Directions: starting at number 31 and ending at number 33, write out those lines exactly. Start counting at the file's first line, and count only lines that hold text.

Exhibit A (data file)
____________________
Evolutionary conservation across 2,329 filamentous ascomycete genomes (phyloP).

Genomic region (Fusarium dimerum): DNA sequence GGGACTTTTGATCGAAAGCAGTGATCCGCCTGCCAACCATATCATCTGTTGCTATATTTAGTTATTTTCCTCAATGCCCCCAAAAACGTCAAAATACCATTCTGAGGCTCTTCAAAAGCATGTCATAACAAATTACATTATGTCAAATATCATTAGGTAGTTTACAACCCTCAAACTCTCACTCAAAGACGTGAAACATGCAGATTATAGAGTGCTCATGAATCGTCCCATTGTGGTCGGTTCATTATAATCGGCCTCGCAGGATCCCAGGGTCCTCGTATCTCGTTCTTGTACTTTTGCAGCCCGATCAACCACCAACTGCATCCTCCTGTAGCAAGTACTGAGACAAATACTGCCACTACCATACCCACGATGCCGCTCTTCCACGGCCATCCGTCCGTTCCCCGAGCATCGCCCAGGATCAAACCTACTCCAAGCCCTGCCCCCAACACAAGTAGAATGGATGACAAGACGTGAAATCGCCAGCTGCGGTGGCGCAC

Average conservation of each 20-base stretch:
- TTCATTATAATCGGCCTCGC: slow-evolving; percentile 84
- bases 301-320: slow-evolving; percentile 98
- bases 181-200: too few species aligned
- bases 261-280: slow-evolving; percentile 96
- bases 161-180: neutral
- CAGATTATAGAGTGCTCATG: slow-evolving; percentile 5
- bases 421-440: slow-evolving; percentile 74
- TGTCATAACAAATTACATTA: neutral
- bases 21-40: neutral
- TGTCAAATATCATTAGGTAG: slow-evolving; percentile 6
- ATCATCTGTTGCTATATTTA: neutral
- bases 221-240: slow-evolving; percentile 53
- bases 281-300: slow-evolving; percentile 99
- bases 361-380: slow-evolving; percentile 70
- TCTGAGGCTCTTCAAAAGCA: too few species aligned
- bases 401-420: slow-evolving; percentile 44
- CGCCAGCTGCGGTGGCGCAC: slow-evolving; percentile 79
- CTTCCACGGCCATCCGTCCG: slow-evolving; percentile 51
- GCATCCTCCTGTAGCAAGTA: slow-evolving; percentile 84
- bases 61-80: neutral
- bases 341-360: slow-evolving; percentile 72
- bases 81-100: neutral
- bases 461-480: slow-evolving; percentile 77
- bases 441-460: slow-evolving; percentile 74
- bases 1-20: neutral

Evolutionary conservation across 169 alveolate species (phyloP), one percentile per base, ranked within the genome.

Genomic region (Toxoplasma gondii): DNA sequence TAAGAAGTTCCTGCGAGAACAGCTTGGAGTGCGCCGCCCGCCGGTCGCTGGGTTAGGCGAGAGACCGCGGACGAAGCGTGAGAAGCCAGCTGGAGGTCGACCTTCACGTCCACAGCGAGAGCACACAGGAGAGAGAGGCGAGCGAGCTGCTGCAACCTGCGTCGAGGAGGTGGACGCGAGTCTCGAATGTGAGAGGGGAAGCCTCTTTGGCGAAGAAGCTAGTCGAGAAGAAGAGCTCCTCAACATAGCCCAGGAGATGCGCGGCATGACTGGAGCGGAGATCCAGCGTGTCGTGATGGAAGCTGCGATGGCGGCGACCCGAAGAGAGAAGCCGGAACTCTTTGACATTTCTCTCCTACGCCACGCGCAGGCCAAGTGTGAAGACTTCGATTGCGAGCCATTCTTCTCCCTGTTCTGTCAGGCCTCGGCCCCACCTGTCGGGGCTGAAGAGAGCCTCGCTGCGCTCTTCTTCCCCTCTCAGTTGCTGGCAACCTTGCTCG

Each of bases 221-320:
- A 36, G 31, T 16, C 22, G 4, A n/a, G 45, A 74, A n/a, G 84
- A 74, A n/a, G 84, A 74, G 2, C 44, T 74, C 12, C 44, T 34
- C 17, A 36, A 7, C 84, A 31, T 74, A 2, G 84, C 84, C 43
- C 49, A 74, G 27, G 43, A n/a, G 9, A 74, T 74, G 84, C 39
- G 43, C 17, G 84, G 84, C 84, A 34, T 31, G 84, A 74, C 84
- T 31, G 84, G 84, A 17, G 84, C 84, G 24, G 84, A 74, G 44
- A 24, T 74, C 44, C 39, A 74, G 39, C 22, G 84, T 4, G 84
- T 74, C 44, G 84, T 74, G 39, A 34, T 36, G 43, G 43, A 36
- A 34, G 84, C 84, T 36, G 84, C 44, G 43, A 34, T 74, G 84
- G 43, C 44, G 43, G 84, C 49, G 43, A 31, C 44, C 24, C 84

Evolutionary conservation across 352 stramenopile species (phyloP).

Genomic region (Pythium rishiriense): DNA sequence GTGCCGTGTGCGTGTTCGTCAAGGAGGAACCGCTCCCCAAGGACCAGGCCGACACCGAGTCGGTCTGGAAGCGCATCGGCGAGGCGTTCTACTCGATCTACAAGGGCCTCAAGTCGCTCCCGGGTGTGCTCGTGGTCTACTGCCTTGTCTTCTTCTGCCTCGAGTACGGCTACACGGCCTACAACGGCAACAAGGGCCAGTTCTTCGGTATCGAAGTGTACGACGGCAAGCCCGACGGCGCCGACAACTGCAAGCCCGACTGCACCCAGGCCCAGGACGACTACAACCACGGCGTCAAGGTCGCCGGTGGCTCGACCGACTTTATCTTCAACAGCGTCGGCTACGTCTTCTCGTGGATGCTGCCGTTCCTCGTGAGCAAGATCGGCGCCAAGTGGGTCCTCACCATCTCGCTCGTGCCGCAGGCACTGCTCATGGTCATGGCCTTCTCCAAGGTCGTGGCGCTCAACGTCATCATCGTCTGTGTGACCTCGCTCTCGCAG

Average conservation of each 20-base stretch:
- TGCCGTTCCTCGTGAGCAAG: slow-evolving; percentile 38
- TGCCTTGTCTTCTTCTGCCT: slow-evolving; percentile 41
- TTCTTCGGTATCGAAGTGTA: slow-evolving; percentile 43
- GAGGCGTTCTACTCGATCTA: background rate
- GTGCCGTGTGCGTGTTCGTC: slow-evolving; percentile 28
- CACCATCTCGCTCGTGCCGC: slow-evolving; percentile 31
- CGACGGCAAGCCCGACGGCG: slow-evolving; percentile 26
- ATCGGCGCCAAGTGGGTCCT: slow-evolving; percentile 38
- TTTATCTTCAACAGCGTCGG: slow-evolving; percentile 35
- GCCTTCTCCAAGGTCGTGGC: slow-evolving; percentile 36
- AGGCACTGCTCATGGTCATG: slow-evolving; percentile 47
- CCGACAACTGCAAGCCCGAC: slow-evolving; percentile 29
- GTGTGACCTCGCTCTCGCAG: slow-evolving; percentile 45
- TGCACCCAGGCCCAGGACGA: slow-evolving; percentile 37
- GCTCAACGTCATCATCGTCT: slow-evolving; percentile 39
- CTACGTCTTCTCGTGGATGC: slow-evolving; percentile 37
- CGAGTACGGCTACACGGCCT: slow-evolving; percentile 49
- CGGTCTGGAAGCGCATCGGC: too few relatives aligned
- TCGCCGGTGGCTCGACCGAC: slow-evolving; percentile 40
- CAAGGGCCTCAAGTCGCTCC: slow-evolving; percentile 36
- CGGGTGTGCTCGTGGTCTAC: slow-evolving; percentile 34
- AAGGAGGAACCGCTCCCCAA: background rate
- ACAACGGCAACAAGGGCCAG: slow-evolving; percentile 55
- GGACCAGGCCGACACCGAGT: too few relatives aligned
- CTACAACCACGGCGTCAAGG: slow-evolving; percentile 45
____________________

Each of bases 221-320:
- A 36, G 31, T 16, C 22, G 4, A n/a, G 45, A 74, A n/a, G 84
- A 74, A n/a, G 84, A 74, G 2, C 44, T 74, C 12, C 44, T 34